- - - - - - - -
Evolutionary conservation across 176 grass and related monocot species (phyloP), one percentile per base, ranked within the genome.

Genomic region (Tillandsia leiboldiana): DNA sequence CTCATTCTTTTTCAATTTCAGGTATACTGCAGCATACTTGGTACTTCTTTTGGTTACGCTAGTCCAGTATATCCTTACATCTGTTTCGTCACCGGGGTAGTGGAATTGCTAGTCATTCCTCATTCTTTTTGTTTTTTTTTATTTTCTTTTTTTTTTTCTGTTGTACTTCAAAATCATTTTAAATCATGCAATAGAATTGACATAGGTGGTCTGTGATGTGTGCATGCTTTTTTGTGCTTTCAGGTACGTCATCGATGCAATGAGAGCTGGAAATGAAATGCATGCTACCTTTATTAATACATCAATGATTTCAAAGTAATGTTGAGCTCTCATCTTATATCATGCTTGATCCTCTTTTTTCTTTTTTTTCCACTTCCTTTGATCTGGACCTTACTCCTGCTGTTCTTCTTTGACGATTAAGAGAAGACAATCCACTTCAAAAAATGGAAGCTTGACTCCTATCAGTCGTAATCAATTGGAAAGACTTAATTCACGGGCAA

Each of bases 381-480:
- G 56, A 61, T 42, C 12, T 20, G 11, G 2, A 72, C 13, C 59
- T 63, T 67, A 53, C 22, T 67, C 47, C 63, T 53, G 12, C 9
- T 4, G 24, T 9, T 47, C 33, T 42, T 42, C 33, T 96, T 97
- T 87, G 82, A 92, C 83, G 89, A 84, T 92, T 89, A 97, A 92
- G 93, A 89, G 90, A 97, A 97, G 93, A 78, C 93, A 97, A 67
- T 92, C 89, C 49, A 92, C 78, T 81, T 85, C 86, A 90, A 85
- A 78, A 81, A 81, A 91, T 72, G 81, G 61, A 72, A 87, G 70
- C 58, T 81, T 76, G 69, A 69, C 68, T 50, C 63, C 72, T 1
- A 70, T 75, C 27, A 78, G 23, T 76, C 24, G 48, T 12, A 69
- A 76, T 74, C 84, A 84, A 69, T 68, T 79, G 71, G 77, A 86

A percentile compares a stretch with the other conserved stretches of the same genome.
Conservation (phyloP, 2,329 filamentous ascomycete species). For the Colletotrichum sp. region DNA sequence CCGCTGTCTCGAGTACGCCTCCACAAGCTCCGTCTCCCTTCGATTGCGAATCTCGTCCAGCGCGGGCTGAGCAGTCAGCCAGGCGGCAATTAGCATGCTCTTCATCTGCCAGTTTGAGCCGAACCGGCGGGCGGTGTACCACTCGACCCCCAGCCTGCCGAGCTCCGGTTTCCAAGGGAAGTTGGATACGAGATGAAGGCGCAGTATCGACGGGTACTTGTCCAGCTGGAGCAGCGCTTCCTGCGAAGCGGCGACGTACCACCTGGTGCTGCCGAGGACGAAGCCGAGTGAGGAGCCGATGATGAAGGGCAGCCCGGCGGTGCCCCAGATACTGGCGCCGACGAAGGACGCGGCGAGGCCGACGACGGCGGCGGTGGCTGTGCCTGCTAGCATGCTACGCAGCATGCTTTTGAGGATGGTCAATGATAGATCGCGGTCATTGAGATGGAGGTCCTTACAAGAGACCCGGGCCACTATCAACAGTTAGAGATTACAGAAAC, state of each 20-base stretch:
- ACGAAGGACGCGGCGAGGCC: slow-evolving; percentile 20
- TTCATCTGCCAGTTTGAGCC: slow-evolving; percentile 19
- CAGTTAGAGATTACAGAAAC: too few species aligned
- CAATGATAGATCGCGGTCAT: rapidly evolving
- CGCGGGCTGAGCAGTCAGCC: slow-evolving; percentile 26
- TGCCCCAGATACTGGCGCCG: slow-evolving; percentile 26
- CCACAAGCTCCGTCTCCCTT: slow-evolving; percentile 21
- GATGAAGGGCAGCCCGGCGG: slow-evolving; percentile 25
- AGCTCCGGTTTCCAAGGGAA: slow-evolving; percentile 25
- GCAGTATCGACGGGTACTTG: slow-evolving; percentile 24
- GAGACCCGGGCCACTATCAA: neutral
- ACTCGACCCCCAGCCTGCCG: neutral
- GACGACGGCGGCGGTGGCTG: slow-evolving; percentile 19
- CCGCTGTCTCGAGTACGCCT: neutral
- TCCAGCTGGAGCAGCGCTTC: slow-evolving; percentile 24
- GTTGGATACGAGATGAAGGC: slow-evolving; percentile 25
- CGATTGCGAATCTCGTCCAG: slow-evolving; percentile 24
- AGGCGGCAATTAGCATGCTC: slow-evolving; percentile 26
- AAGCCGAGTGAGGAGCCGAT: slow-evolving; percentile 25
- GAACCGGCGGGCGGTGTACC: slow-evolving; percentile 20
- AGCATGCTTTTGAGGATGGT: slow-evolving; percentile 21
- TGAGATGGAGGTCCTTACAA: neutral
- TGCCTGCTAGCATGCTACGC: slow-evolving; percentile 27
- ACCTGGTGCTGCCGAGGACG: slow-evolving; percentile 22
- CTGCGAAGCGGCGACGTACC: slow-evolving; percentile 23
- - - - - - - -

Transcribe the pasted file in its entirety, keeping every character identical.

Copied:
Evolutionary conservation across 176 grass and related monocot species (phyloP), one percentile per base, ranked within the genome.

Genomic region (Tillandsia leiboldiana): DNA sequence CTCATTCTTTTTCAATTTCAGGTATACTGCAGCATACTTGGTACTTCTTTTGGTTACGCTAGTCCAGTATATCCTTACATCTGTTTCGTCACCGGGGTAGTGGAATTGCTAGTCATTCCTCATTCTTTTTGTTTTTTTTTATTTTCTTTTTTTTTTTCTGTTGTACTTCAAAATCATTTTAAATCATGCAATAGAATTGACATAGGTGGTCTGTGATGTGTGCATGCTTTTTTGTGCTTTCAGGTACGTCATCGATGCAATGAGAGCTGGAAATGAAATGCATGCTACCTTTATTAATACATCAATGATTTCAAAGTAATGTTGAGCTCTCATCTTATATCATGCTTGATCCTCTTTTTTCTTTTTTTTCCACTTCCTTTGATCTGGACCTTACTCCTGCTGTTCTTCTTTGACGATTAAGAGAAGACAATCCACTTCAAAAAATGGAAGCTTGACTCCTATCAGTCGTAATCAATTGGAAAGACTTAATTCACGGGCAA

Each of bases 381-480:
- G 56, A 61, T 42, C 12, T 20, G 11, G 2, A 72, C 13, C 59
- T 63, T 67, A 53, C 22, T 67, C 47, C 63, T 53, G 12, C 9
- T 4, G 24, T 9, T 47, C 33, T 42, T 42, C 33, T 96, T 97
- T 87, G 82, A 92, C 83, G 89, A 84, T 92, T 89, A 97, A 92
- G 93, A 89, G 90, A 97, A 97, G 93, A 78, C 93, A 97, A 67
- T 92, C 89, C 49, A 92, C 78, T 81, T 85, C 86, A 90, A 85
- A 78, A 81, A 81, A 91, T 72, G 81, G 61, A 72, A 87, G 70
- C 58, T 81, T 76, G 69, A 69, C 68, T 50, C 63, C 72, T 1
- A 70, T 75, C 27, A 78, G 23, T 76, C 24, G 48, T 12, A 69
- A 76, T 74, C 84, A 84, A 69, T 68, T 79, G 71, G 77, A 86

A percentile compares a stretch with the other conserved stretches of the same genome.
Conservation (phyloP, 2,329 filamentous ascomycete species). For the Colletotrichum sp. region DNA sequence CCGCTGTCTCGAGTACGCCTCCACAAGCTCCGTCTCCCTTCGATTGCGAATCTCGTCCAGCGCGGGCTGAGCAGTCAGCCAGGCGGCAATTAGCATGCTCTTCATCTGCCAGTTTGAGCCGAACCGGCGGGCGGTGTACCACTCGACCCCCAGCCTGCCGAGCTCCGGTTTCCAAGGGAAGTTGGATACGAGATGAAGGCGCAGTATCGACGGGTACTTGTCCAGCTGGAGCAGCGCTTCCTGCGAAGCGGCGACGTACCACCTGGTGCTGCCGAGGACGAAGCCGAGTGAGGAGCCGATGATGAAGGGCAGCCCGGCGGTGCCCCAGATACTGGCGCCGACGAAGGACGCGGCGAGGCCGACGACGGCGGCGGTGGCTGTGCCTGCTAGCATGCTACGCAGCATGCTTTTGAGGATGGTCAATGATAGATCGCGGTCATTGAGATGGAGGTCCTTACAAGAGACCCGGGCCACTATCAACAGTTAGAGATTACAGAAAC, state of each 20-base stretch:
- ACGAAGGACGCGGCGAGGCC: slow-evolving; percentile 20
- TTCATCTGCCAGTTTGAGCC: slow-evolving; percentile 19
- CAGTTAGAGATTACAGAAAC: too few species aligned
- CAATGATAGATCGCGGTCAT: rapidly evolving
- CGCGGGCTGAGCAGTCAGCC: slow-evolving; percentile 26
- TGCCCCAGATACTGGCGCCG: slow-evolving; percentile 26
- CCACAAGCTCCGTCTCCCTT: slow-evolving; percentile 21
- GATGAAGGGCAGCCCGGCGG: slow-evolving; percentile 25
- AGCTCCGGTTTCCAAGGGAA: slow-evolving; percentile 25
- GCAGTATCGACGGGTACTTG: slow-evolving; percentile 24
- GAGACCCGGGCCACTATCAA: neutral
- ACTCGACCCCCAGCCTGCCG: neutral
- GACGACGGCGGCGGTGGCTG: slow-evolving; percentile 19
- CCGCTGTCTCGAGTACGCCT: neutral
- TCCAGCTGGAGCAGCGCTTC: slow-evolving; percentile 24
- GTTGGATACGAGATGAAGGC: slow-evolving; percentile 25
- CGATTGCGAATCTCGTCCAG: slow-evolving; percentile 24
- AGGCGGCAATTAGCATGCTC: slow-evolving; percentile 26
- AAGCCGAGTGAGGAGCCGAT: slow-evolving; percentile 25
- GAACCGGCGGGCGGTGTACC: slow-evolving; percentile 20
- AGCATGCTTTTGAGGATGGT: slow-evolving; percentile 21
- TGAGATGGAGGTCCTTACAA: neutral
- TGCCTGCTAGCATGCTACGC: slow-evolving; percentile 27
- ACCTGGTGCTGCCGAGGACG: slow-evolving; percentile 22
- CTGCGAAGCGGCGACGTACC: slow-evolving; percentile 23